Which side is winning the battle to define Paul Ryan?
So far, polls show little to no bounce for Mitt Romney since he named Rep. Paul Ryan as his running mate. The wisdom of adding Ryan to the ticket could be decided by how well he and Romney resolve their unsettled message on Medicare.
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“Mitt Romney and Paul Ryan plan to end Medicare as we know it,” screams the headline on a Youtube video posted by the Obama campaign on Aug. 15. That just about sums up the critique of Ryan so far: nice guy, but watch your pocketbook.Skip to next paragraph
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Add to the conversation a discussion of the Ayn Rand-ian philosophy that Ryan explored while in high school as he coped with the death of his father. Some of the Russian emigré novelist’s “objectivist” views – particularly the emphasis on self-reliance – influenced Ryan’s outlook, though he rejected her atheism.
But it’s the future of Medicare – the federal government’s health insurance program for seniors that is heading toward insolvency – that dominates the conversation about Ryan, for now. For Americans currently under age 55, he proposes to remake the program into a voucher-like system, while also offering traditional fee-for-service Medicare as an option.
Ryan says his approach encourages more competition among insurers and makes the system more efficient. Democrats say the reform would underfund health care for seniors.
Proponents of Ryan’s selection as running mate argued that because the campaign was going to be about entitlement programs anyway, Romney should put the author of the Republican plan out there to explain it. For now, the choice has created some awkward moments, as Romney has said his plan differs from Ryan but has yet to release the details.
Ryan's selection has also produced some internal fireworks among Republican leaders. Blind quotes in the media raising concerns that the Ryan pick could bomb have been met with derision from Ryan’s champions, including The Wall Street Journal editorial page, which called the worriers “bed-wetters.”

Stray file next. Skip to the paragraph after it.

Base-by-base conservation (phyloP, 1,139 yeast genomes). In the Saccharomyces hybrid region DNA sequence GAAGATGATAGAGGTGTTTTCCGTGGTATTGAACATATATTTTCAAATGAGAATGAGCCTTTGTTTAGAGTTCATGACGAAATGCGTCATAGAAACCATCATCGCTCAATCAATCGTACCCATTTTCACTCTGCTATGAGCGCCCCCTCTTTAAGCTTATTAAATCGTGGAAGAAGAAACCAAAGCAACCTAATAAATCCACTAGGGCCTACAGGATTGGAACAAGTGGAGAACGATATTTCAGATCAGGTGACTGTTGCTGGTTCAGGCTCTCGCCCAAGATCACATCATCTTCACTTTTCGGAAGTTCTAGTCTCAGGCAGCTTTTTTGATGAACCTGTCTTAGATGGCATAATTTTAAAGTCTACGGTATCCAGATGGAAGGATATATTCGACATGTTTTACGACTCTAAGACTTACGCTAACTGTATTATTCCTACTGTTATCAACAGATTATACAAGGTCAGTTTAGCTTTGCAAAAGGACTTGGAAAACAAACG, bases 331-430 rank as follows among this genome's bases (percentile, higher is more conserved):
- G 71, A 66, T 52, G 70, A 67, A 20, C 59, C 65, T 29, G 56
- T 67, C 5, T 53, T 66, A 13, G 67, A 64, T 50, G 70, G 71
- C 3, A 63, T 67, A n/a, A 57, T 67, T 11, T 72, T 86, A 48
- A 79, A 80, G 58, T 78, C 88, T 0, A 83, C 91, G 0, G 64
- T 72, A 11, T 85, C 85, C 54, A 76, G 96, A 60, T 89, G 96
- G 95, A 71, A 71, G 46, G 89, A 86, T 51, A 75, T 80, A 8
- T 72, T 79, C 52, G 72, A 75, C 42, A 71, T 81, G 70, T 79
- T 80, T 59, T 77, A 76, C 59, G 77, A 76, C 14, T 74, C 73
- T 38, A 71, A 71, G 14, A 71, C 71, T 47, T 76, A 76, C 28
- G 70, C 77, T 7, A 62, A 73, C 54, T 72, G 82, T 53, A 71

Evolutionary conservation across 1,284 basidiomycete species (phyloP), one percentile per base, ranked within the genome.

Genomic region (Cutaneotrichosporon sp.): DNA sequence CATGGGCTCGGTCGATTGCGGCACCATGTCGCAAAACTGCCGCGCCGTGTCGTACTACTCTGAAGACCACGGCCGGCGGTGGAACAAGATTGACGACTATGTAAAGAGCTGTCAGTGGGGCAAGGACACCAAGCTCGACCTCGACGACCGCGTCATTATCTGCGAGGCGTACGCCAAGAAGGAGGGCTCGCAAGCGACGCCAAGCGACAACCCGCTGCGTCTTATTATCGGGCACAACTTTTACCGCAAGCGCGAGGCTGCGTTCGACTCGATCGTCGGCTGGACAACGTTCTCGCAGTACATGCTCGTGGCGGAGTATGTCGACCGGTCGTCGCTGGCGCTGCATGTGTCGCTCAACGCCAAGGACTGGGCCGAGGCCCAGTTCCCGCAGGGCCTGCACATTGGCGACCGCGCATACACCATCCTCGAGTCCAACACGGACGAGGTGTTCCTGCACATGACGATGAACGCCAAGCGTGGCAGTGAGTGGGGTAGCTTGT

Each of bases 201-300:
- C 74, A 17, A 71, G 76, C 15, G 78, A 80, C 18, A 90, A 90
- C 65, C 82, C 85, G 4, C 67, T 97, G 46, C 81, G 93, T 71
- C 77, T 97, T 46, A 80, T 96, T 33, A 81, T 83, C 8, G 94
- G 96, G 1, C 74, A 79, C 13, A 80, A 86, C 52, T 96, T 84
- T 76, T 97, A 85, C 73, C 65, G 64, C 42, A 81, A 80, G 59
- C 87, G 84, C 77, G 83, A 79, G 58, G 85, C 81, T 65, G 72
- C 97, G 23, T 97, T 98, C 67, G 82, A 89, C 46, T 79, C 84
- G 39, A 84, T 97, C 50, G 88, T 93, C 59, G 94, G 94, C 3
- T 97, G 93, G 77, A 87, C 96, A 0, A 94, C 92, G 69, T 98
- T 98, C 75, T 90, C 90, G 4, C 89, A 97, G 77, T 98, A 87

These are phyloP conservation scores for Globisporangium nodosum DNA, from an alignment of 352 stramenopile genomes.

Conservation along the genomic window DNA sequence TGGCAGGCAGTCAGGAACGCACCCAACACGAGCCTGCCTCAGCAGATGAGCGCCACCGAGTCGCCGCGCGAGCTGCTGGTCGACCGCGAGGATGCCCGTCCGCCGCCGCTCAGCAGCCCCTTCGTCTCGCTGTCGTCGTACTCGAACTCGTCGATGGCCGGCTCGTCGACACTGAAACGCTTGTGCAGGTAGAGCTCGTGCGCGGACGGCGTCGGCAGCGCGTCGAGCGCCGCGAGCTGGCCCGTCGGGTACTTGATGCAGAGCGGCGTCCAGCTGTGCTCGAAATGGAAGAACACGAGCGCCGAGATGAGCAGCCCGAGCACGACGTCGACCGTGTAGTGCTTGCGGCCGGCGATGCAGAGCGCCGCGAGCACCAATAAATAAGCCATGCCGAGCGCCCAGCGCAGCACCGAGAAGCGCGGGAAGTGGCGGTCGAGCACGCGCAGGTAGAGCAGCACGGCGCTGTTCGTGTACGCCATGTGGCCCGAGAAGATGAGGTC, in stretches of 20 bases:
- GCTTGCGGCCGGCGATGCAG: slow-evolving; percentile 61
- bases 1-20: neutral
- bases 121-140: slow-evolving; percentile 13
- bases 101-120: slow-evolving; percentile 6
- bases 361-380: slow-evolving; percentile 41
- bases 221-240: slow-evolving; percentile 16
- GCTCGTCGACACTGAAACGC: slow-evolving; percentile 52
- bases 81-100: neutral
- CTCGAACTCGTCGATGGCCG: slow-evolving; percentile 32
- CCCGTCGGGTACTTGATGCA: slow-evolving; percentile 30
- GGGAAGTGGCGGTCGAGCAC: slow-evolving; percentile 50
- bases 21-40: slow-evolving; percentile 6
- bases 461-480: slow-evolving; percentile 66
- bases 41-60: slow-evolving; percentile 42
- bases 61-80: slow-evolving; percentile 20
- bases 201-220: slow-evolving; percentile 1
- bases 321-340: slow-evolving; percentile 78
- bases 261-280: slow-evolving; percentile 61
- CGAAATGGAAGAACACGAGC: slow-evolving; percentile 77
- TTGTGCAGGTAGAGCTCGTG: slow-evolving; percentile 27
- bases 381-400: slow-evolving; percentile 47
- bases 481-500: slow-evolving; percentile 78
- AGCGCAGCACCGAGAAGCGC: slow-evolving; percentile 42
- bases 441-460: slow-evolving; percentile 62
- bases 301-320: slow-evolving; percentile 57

It’s not clear how much rank-and-file voters pay attention to inside-the-Beltway chatter. But for now, the jury is out as to which way the Ryan selection will go.
“We’ll know whether it was the right decision at the end of the vice presidential debate” in October, says Dan Schnur, a former Republican strategist. “If Ryan spends more time talking about Medicare than [Vice President] Joe Biden does, then it was worth the risk. If Biden talks more about Medicare than Ryan does, then it probably didn’t pay off.”
Mr. Schnur and other Republicans say there’s still time for Ryan and Romney to get their talking points straight on Medicare. But the GOP ticket can’t spend the whole campaign talking about it. The larger point about Medicare and the other big entitlements – Social Security and Medicaid – is that they need to be put on a path to sustainability. Continued large federal deficits, which add to the already crushing national debt, are increasingly harmful to economic growth, Republicans say.
But starting the campaign with a discussion of entitlement reform instead of the current economy and job creation contains political risk.
“It’s a risk based on the assumption that you can make voters think about economic growth,” Schnur says. “You have to think about deficit reduction as an essential part of economic growth. ... Every 10 years or so, Republicans decide the American people are ready for a difficult conversation about entitlements. And every 10 years, the American people demonstrate that they’re not.”
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